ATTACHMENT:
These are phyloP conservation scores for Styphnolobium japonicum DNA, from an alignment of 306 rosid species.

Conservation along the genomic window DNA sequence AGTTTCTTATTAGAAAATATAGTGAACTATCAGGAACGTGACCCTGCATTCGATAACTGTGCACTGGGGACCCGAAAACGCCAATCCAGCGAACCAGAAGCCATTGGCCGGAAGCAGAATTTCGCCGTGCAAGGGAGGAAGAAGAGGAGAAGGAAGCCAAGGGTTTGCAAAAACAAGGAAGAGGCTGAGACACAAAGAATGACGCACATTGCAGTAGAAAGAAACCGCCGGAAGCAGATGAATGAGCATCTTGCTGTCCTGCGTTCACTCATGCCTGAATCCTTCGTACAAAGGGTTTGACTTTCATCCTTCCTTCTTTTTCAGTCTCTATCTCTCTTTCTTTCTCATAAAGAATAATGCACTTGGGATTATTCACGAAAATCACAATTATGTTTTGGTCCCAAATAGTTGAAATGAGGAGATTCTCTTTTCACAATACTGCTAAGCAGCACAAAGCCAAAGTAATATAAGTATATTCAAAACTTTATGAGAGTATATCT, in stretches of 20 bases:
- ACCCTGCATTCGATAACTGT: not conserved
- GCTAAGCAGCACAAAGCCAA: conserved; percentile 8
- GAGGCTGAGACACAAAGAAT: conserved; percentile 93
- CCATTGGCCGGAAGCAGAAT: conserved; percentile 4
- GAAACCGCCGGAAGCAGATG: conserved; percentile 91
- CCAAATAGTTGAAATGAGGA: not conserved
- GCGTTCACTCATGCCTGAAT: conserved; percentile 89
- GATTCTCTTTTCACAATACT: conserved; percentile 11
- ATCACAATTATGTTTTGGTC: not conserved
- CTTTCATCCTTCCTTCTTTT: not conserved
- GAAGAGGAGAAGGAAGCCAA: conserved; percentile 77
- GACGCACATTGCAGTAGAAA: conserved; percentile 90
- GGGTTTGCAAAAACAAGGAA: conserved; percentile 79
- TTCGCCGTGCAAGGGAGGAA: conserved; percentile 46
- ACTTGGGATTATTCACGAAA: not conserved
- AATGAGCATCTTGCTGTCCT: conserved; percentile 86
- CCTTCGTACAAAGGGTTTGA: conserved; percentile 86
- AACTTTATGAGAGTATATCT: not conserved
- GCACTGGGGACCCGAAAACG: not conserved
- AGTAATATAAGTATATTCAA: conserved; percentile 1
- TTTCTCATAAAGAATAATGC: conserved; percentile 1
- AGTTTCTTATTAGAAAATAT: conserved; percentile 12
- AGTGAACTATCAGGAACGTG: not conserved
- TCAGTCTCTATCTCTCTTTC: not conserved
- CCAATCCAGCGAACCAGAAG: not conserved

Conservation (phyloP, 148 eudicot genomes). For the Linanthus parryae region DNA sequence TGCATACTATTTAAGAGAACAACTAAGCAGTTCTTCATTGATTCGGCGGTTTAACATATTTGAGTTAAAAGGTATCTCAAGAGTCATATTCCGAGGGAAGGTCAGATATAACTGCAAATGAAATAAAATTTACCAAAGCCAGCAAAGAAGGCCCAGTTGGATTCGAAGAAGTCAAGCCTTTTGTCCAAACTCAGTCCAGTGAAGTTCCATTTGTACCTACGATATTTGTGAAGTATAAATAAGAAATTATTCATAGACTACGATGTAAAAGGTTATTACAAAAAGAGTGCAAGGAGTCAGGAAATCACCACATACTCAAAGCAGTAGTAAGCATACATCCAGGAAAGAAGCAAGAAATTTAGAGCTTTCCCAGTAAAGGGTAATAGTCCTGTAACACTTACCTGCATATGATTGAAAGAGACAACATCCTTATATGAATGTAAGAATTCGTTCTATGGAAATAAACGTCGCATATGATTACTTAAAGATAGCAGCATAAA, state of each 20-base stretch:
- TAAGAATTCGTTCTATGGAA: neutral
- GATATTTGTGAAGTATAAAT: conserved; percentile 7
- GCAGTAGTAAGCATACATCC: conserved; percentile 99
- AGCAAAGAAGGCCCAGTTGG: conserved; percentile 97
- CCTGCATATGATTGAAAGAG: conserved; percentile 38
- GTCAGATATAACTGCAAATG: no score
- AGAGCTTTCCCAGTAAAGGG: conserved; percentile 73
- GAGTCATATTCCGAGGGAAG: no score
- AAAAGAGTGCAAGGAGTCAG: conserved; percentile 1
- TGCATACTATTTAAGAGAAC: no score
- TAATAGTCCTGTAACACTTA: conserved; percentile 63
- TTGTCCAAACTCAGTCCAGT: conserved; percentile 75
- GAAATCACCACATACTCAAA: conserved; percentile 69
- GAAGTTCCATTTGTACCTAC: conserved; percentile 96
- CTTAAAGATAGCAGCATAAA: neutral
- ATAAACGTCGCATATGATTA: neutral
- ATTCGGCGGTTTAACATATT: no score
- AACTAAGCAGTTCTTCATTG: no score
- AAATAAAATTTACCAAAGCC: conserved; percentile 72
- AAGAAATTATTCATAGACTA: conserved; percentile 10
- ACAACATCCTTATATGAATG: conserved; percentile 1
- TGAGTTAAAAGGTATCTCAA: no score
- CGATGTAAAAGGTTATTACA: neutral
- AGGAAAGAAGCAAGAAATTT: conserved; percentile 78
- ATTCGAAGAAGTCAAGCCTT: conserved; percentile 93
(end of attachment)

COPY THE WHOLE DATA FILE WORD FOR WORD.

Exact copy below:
These are phyloP conservation scores for Styphnolobium japonicum DNA, from an alignment of 306 rosid species.

Conservation along the genomic window DNA sequence AGTTTCTTATTAGAAAATATAGTGAACTATCAGGAACGTGACCCTGCATTCGATAACTGTGCACTGGGGACCCGAAAACGCCAATCCAGCGAACCAGAAGCCATTGGCCGGAAGCAGAATTTCGCCGTGCAAGGGAGGAAGAAGAGGAGAAGGAAGCCAAGGGTTTGCAAAAACAAGGAAGAGGCTGAGACACAAAGAATGACGCACATTGCAGTAGAAAGAAACCGCCGGAAGCAGATGAATGAGCATCTTGCTGTCCTGCGTTCACTCATGCCTGAATCCTTCGTACAAAGGGTTTGACTTTCATCCTTCCTTCTTTTTCAGTCTCTATCTCTCTTTCTTTCTCATAAAGAATAATGCACTTGGGATTATTCACGAAAATCACAATTATGTTTTGGTCCCAAATAGTTGAAATGAGGAGATTCTCTTTTCACAATACTGCTAAGCAGCACAAAGCCAAAGTAATATAAGTATATTCAAAACTTTATGAGAGTATATCT, in stretches of 20 bases:
- ACCCTGCATTCGATAACTGT: not conserved
- GCTAAGCAGCACAAAGCCAA: conserved; percentile 8
- GAGGCTGAGACACAAAGAAT: conserved; percentile 93
- CCATTGGCCGGAAGCAGAAT: conserved; percentile 4
- GAAACCGCCGGAAGCAGATG: conserved; percentile 91
- CCAAATAGTTGAAATGAGGA: not conserved
- GCGTTCACTCATGCCTGAAT: conserved; percentile 89
- GATTCTCTTTTCACAATACT: conserved; percentile 11
- ATCACAATTATGTTTTGGTC: not conserved
- CTTTCATCCTTCCTTCTTTT: not conserved
- GAAGAGGAGAAGGAAGCCAA: conserved; percentile 77
- GACGCACATTGCAGTAGAAA: conserved; percentile 90
- GGGTTTGCAAAAACAAGGAA: conserved; percentile 79
- TTCGCCGTGCAAGGGAGGAA: conserved; percentile 46
- ACTTGGGATTATTCACGAAA: not conserved
- AATGAGCATCTTGCTGTCCT: conserved; percentile 86
- CCTTCGTACAAAGGGTTTGA: conserved; percentile 86
- AACTTTATGAGAGTATATCT: not conserved
- GCACTGGGGACCCGAAAACG: not conserved
- AGTAATATAAGTATATTCAA: conserved; percentile 1
- TTTCTCATAAAGAATAATGC: conserved; percentile 1
- AGTTTCTTATTAGAAAATAT: conserved; percentile 12
- AGTGAACTATCAGGAACGTG: not conserved
- TCAGTCTCTATCTCTCTTTC: not conserved
- CCAATCCAGCGAACCAGAAG: not conserved

Conservation (phyloP, 148 eudicot genomes). For the Linanthus parryae region DNA sequence TGCATACTATTTAAGAGAACAACTAAGCAGTTCTTCATTGATTCGGCGGTTTAACATATTTGAGTTAAAAGGTATCTCAAGAGTCATATTCCGAGGGAAGGTCAGATATAACTGCAAATGAAATAAAATTTACCAAAGCCAGCAAAGAAGGCCCAGTTGGATTCGAAGAAGTCAAGCCTTTTGTCCAAACTCAGTCCAGTGAAGTTCCATTTGTACCTACGATATTTGTGAAGTATAAATAAGAAATTATTCATAGACTACGATGTAAAAGGTTATTACAAAAAGAGTGCAAGGAGTCAGGAAATCACCACATACTCAAAGCAGTAGTAAGCATACATCCAGGAAAGAAGCAAGAAATTTAGAGCTTTCCCAGTAAAGGGTAATAGTCCTGTAACACTTACCTGCATATGATTGAAAGAGACAACATCCTTATATGAATGTAAGAATTCGTTCTATGGAAATAAACGTCGCATATGATTACTTAAAGATAGCAGCATAAA, state of each 20-base stretch:
- TAAGAATTCGTTCTATGGAA: neutral
- GATATTTGTGAAGTATAAAT: conserved; percentile 7
- GCAGTAGTAAGCATACATCC: conserved; percentile 99
- AGCAAAGAAGGCCCAGTTGG: conserved; percentile 97
- CCTGCATATGATTGAAAGAG: conserved; percentile 38
- GTCAGATATAACTGCAAATG: no score
- AGAGCTTTCCCAGTAAAGGG: conserved; percentile 73
- GAGTCATATTCCGAGGGAAG: no score
- AAAAGAGTGCAAGGAGTCAG: conserved; percentile 1
- TGCATACTATTTAAGAGAAC: no score
- TAATAGTCCTGTAACACTTA: conserved; percentile 63
- TTGTCCAAACTCAGTCCAGT: conserved; percentile 75
- GAAATCACCACATACTCAAA: conserved; percentile 69
- GAAGTTCCATTTGTACCTAC: conserved; percentile 96
- CTTAAAGATAGCAGCATAAA: neutral
- ATAAACGTCGCATATGATTA: neutral
- ATTCGGCGGTTTAACATATT: no score
- AACTAAGCAGTTCTTCATTG: no score
- AAATAAAATTTACCAAAGCC: conserved; percentile 72
- AAGAAATTATTCATAGACTA: conserved; percentile 10
- ACAACATCCTTATATGAATG: conserved; percentile 1
- TGAGTTAAAAGGTATCTCAA: no score
- CGATGTAAAAGGTTATTACA: neutral
- AGGAAAGAAGCAAGAAATTT: conserved; percentile 78
- ATTCGAAGAAGTCAAGCCTT: conserved; percentile 93